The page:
What is your 2018 Amex Platinum airline fee credit strategy?

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  1. Just picked Alaska for my 2018 AMEX Platinum to cover fees when we fly to Hawaii this summer, using the AMEX points I converted to Avios to book the flights, of course.

  2. Do all of the airline gift cards limit gift card use to payment for flights (and not other expenses, like baggage fees, onboard snacks, etc.)? What about upgrades? What about taxes and fees on award travel?

  3. If I recall, the airline you choose for incidentals has to be the same airline that you use for the 35% points back if you have the Platinum card and book through the amx website, correct?

  4. Why does Amex make it so difficult to use their airline credit? Every other premium card is much easier to use. If not for the hoops to use the airline credit, and the point refund, I probably would have signed up for this already.

  5. Just bought a $50 e-gift card on Delta to test. It shows as a pending purchase on Delta Air Lines. Will let you know if I get reimbursed.

    • I bought 50.00 Delta Gift Cards the beginning of the year and found that I can only use them for air travel. I switched to buying 50.00 Delta Vacation Cards from Delta Vacations, a related but different entity. I can use them for a vacation package when I reach the 200k limit for using miles on packages. Both methods qualified for the airline credit if no higher than 50.00.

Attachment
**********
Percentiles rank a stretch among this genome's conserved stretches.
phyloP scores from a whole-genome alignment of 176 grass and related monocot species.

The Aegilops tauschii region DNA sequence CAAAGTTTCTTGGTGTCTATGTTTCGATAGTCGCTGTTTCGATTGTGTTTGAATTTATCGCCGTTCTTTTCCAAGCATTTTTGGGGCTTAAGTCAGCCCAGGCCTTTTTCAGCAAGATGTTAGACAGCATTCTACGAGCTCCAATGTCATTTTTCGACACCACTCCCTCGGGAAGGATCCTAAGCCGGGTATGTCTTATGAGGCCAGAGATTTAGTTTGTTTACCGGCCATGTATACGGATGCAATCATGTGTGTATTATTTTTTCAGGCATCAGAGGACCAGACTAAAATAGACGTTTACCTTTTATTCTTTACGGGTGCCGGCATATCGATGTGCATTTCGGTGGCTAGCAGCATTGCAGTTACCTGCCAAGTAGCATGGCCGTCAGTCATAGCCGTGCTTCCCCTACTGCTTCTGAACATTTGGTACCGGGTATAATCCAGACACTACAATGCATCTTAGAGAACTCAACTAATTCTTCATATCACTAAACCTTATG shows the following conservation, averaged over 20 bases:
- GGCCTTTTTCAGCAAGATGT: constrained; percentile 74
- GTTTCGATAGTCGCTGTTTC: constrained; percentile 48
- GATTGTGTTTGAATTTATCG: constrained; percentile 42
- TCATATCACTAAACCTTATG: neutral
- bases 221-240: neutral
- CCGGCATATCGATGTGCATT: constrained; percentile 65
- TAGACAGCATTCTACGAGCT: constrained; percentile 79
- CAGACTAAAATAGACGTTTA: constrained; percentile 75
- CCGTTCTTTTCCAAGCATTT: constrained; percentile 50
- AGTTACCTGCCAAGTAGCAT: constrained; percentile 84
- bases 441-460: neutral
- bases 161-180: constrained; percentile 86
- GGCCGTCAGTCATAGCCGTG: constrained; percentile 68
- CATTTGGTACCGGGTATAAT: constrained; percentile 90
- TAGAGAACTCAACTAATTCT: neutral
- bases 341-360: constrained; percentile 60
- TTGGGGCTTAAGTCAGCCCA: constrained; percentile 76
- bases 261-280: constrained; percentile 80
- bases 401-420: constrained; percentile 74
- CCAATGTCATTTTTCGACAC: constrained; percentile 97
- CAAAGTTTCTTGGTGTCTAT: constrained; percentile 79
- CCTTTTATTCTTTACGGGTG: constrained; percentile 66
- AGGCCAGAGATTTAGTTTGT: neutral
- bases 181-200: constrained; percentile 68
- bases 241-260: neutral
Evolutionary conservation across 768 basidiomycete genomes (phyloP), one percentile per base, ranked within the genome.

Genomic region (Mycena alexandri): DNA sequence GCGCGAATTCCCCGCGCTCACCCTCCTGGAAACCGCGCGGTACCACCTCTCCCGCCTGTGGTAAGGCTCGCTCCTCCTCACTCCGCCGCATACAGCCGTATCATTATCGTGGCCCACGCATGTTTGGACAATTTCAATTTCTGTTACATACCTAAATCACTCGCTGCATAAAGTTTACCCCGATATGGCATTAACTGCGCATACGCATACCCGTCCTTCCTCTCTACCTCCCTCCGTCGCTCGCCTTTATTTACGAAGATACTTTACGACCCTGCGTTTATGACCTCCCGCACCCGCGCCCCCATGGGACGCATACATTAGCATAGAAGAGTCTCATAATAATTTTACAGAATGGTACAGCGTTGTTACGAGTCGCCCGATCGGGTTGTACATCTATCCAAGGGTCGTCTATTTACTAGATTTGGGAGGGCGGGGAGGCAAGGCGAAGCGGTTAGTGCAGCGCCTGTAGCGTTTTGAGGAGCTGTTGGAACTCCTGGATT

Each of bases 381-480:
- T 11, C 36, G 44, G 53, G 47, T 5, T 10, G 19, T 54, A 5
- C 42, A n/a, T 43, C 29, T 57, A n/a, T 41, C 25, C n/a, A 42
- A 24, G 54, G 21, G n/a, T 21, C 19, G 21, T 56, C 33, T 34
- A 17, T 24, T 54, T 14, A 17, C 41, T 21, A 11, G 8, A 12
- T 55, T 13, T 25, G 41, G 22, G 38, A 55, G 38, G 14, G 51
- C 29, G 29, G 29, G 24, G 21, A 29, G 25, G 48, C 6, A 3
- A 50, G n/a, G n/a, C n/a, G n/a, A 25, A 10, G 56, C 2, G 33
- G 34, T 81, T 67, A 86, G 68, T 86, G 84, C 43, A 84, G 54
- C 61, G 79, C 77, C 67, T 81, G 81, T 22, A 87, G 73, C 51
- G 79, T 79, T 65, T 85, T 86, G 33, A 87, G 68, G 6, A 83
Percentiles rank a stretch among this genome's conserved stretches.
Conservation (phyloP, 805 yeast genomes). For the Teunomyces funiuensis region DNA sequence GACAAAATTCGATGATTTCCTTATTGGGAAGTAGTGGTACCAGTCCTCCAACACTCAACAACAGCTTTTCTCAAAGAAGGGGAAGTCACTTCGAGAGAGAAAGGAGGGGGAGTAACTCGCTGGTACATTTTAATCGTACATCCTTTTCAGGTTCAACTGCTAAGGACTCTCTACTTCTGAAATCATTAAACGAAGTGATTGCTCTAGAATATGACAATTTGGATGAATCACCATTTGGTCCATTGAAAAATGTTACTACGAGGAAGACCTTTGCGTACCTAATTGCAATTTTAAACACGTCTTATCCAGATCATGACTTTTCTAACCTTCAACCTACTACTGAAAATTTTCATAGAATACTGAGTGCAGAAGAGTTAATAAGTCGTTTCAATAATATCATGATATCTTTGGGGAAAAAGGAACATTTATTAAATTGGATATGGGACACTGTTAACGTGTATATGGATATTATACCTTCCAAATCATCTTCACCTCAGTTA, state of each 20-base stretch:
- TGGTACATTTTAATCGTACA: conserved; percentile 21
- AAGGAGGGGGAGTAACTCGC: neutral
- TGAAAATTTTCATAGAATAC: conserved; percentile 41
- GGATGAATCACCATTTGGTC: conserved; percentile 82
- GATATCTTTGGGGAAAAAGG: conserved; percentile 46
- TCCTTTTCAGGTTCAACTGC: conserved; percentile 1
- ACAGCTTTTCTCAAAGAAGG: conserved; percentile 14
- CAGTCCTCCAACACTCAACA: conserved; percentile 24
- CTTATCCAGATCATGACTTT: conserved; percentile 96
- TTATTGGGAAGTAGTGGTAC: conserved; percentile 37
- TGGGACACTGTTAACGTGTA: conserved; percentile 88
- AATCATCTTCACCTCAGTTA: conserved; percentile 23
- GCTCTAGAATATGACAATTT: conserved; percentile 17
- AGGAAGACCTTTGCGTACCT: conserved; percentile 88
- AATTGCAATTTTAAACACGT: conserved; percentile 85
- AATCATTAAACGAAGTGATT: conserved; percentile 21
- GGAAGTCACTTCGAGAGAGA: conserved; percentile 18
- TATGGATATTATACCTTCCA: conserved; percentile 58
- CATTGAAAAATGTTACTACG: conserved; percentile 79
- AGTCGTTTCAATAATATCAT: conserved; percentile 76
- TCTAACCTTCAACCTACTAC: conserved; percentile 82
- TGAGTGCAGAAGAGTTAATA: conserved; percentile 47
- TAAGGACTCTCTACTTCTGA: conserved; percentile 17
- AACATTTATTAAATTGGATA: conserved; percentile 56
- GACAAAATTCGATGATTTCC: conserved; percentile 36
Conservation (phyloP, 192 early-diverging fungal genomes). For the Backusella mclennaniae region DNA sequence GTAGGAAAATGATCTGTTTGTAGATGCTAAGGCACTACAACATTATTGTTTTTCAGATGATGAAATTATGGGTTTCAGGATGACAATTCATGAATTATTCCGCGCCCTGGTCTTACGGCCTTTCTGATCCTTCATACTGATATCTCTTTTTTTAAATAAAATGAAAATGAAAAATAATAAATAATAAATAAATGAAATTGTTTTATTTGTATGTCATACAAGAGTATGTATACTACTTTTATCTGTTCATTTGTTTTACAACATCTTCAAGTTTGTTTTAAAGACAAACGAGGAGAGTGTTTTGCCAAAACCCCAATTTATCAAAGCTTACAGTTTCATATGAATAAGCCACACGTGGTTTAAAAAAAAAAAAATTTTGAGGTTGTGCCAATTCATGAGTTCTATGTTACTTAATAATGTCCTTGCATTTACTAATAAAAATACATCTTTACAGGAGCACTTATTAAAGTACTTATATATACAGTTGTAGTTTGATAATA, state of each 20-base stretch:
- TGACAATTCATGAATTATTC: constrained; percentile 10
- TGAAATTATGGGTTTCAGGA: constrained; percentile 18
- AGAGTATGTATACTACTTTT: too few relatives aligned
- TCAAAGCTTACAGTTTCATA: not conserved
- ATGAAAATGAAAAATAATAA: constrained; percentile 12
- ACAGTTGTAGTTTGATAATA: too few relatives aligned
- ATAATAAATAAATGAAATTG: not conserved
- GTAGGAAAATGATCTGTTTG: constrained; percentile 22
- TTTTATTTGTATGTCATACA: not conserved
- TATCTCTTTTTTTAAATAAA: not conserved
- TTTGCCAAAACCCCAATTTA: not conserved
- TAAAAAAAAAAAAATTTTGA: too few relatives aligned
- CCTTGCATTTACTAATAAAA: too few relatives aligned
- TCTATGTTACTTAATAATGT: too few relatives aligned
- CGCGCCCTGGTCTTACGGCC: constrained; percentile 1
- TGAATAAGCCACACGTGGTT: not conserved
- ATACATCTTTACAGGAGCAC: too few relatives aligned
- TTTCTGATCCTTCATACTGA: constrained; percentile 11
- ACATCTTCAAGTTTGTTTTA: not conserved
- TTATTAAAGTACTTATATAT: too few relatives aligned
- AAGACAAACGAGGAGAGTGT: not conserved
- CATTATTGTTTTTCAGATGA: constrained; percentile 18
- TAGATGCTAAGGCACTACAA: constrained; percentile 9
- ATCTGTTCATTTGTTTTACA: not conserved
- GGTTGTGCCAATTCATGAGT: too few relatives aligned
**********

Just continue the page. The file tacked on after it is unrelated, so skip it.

6. My strategy: $800 in Southwest GC across 3 Platinums and 2 Premier Golds.

    We live at a Southwest hub. Southwest GCs work for taxes and fees as well as tickets, so they will get us around internationally as well as across the US. Our companion pass will double their value on most flights. Tickets can be booked and cancelled with no fees. If there is a sale that reduces the ticket price, the ticket can be changed and the discount credited. Hawaii is coming this year.

    Meanwhile, the other most useful contestant (Alaska, United) are not working.

    It is not a hard choice for us.

      • Agree, we have my first SWCP and it is cheap, but we don’t need to fly that much anymore. We like to take long vacations now with less flying. It would save SW time and money if they just assigned seats. Less people would cancel and rebook at cheaper prices if they already picked their seat and didn’t want to loose it. SW is stressful. We have more flights to book on SW so we are using the credit on SW.

  7. What about buying a cheap ticket on Alaska Air and cancelling it within the 24 hour window? Will that work for Amex Plat or PRG? I happened to buy a ticket last year and cancelled it within the 24 hours and rebooked it at the cheaper price. CitiPrestige used the more expensive, first purchase to give the travel credit even though it clearly showed that it had been refunded. The refund used up the credit for the year so the rebooked ticket wasn’t applied.